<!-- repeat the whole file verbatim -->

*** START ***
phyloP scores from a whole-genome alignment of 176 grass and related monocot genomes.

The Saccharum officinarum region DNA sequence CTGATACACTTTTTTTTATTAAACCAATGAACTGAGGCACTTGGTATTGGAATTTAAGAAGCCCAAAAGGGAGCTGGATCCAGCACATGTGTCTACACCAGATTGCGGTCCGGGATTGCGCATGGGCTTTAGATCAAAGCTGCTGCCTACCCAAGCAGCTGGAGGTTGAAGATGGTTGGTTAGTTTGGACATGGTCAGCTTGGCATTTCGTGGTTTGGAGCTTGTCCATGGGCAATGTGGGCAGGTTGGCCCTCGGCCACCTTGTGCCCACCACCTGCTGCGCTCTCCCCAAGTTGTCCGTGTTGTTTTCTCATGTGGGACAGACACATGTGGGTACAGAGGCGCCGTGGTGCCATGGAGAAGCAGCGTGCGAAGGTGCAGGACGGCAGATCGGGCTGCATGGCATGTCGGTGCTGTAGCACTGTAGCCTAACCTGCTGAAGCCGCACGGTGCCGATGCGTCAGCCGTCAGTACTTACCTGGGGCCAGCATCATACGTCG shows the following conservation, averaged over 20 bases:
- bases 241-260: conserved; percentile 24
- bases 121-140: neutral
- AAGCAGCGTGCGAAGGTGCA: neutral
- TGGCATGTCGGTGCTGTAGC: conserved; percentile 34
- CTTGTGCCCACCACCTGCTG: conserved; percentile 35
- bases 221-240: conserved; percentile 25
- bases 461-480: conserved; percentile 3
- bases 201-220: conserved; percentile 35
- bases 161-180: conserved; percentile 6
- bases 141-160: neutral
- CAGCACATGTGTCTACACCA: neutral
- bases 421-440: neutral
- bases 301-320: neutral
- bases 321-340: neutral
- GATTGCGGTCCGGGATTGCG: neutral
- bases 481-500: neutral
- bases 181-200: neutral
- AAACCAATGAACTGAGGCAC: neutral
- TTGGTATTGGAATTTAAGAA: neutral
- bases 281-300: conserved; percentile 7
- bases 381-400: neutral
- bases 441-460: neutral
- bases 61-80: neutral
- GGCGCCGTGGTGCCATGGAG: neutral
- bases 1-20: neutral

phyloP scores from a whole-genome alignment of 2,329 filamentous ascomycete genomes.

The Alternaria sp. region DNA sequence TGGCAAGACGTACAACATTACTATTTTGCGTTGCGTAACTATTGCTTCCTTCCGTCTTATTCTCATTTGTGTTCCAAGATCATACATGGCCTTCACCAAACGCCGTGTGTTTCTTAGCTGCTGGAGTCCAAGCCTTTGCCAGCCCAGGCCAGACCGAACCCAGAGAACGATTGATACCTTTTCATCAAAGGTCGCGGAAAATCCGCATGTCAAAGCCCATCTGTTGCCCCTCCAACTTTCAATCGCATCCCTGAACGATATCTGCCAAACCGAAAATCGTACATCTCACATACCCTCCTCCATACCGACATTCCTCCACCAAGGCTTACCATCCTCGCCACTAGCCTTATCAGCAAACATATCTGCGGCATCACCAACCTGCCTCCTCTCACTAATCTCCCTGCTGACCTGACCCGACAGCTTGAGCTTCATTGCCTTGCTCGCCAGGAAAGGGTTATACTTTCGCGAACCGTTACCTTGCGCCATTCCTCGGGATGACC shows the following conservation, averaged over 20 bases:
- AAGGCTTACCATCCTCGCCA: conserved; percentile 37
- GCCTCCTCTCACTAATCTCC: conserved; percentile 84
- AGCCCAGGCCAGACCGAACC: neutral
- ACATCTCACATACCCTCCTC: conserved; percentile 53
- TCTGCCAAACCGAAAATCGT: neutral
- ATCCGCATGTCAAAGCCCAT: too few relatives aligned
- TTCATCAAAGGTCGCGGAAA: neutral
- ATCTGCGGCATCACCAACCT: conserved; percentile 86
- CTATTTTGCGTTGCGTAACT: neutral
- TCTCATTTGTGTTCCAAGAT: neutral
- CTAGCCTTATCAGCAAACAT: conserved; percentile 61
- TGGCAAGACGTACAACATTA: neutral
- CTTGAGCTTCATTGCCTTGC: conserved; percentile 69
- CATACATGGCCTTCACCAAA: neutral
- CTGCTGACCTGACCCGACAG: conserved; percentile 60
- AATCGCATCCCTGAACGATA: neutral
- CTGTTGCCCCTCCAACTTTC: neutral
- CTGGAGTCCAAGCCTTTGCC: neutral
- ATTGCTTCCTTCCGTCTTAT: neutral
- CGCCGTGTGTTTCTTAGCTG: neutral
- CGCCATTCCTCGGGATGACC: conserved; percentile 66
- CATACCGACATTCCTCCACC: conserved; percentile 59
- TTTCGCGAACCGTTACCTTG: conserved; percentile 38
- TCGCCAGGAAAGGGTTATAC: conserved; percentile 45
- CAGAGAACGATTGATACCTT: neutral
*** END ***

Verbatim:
phyloP scores from a whole-genome alignment of 176 grass and related monocot genomes.

The Saccharum officinarum region DNA sequence CTGATACACTTTTTTTTATTAAACCAATGAACTGAGGCACTTGGTATTGGAATTTAAGAAGCCCAAAAGGGAGCTGGATCCAGCACATGTGTCTACACCAGATTGCGGTCCGGGATTGCGCATGGGCTTTAGATCAAAGCTGCTGCCTACCCAAGCAGCTGGAGGTTGAAGATGGTTGGTTAGTTTGGACATGGTCAGCTTGGCATTTCGTGGTTTGGAGCTTGTCCATGGGCAATGTGGGCAGGTTGGCCCTCGGCCACCTTGTGCCCACCACCTGCTGCGCTCTCCCCAAGTTGTCCGTGTTGTTTTCTCATGTGGGACAGACACATGTGGGTACAGAGGCGCCGTGGTGCCATGGAGAAGCAGCGTGCGAAGGTGCAGGACGGCAGATCGGGCTGCATGGCATGTCGGTGCTGTAGCACTGTAGCCTAACCTGCTGAAGCCGCACGGTGCCGATGCGTCAGCCGTCAGTACTTACCTGGGGCCAGCATCATACGTCG shows the following conservation, averaged over 20 bases:
- bases 241-260: conserved; percentile 24
- bases 121-140: neutral
- AAGCAGCGTGCGAAGGTGCA: neutral
- TGGCATGTCGGTGCTGTAGC: conserved; percentile 34
- CTTGTGCCCACCACCTGCTG: conserved; percentile 35
- bases 221-240: conserved; percentile 25
- bases 461-480: conserved; percentile 3
- bases 201-220: conserved; percentile 35
- bases 161-180: conserved; percentile 6
- bases 141-160: neutral
- CAGCACATGTGTCTACACCA: neutral
- bases 421-440: neutral
- bases 301-320: neutral
- bases 321-340: neutral
- GATTGCGGTCCGGGATTGCG: neutral
- bases 481-500: neutral
- bases 181-200: neutral
- AAACCAATGAACTGAGGCAC: neutral
- TTGGTATTGGAATTTAAGAA: neutral
- bases 281-300: conserved; percentile 7
- bases 381-400: neutral
- bases 441-460: neutral
- bases 61-80: neutral
- GGCGCCGTGGTGCCATGGAG: neutral
- bases 1-20: neutral

phyloP scores from a whole-genome alignment of 2,329 filamentous ascomycete genomes.

The Alternaria sp. region DNA sequence TGGCAAGACGTACAACATTACTATTTTGCGTTGCGTAACTATTGCTTCCTTCCGTCTTATTCTCATTTGTGTTCCAAGATCATACATGGCCTTCACCAAACGCCGTGTGTTTCTTAGCTGCTGGAGTCCAAGCCTTTGCCAGCCCAGGCCAGACCGAACCCAGAGAACGATTGATACCTTTTCATCAAAGGTCGCGGAAAATCCGCATGTCAAAGCCCATCTGTTGCCCCTCCAACTTTCAATCGCATCCCTGAACGATATCTGCCAAACCGAAAATCGTACATCTCACATACCCTCCTCCATACCGACATTCCTCCACCAAGGCTTACCATCCTCGCCACTAGCCTTATCAGCAAACATATCTGCGGCATCACCAACCTGCCTCCTCTCACTAATCTCCCTGCTGACCTGACCCGACAGCTTGAGCTTCATTGCCTTGCTCGCCAGGAAAGGGTTATACTTTCGCGAACCGTTACCTTGCGCCATTCCTCGGGATGACC shows the following conservation, averaged over 20 bases:
- AAGGCTTACCATCCTCGCCA: conserved; percentile 37
- GCCTCCTCTCACTAATCTCC: conserved; percentile 84
- AGCCCAGGCCAGACCGAACC: neutral
- ACATCTCACATACCCTCCTC: conserved; percentile 53
- TCTGCCAAACCGAAAATCGT: neutral
- ATCCGCATGTCAAAGCCCAT: too few relatives aligned
- TTCATCAAAGGTCGCGGAAA: neutral
- ATCTGCGGCATCACCAACCT: conserved; percentile 86
- CTATTTTGCGTTGCGTAACT: neutral
- TCTCATTTGTGTTCCAAGAT: neutral
- CTAGCCTTATCAGCAAACAT: conserved; percentile 61
- TGGCAAGACGTACAACATTA: neutral
- CTTGAGCTTCATTGCCTTGC: conserved; percentile 69
- CATACATGGCCTTCACCAAA: neutral
- CTGCTGACCTGACCCGACAG: conserved; percentile 60
- AATCGCATCCCTGAACGATA: neutral
- CTGTTGCCCCTCCAACTTTC: neutral
- CTGGAGTCCAAGCCTTTGCC: neutral
- ATTGCTTCCTTCCGTCTTAT: neutral
- CGCCGTGTGTTTCTTAGCTG: neutral
- CGCCATTCCTCGGGATGACC: conserved; percentile 66
- CATACCGACATTCCTCCACC: conserved; percentile 59
- TTTCGCGAACCGTTACCTTG: conserved; percentile 38
- TCGCCAGGAAAGGGTTATAC: conserved; percentile 45
- CAGAGAACGATTGATACCTT: neutral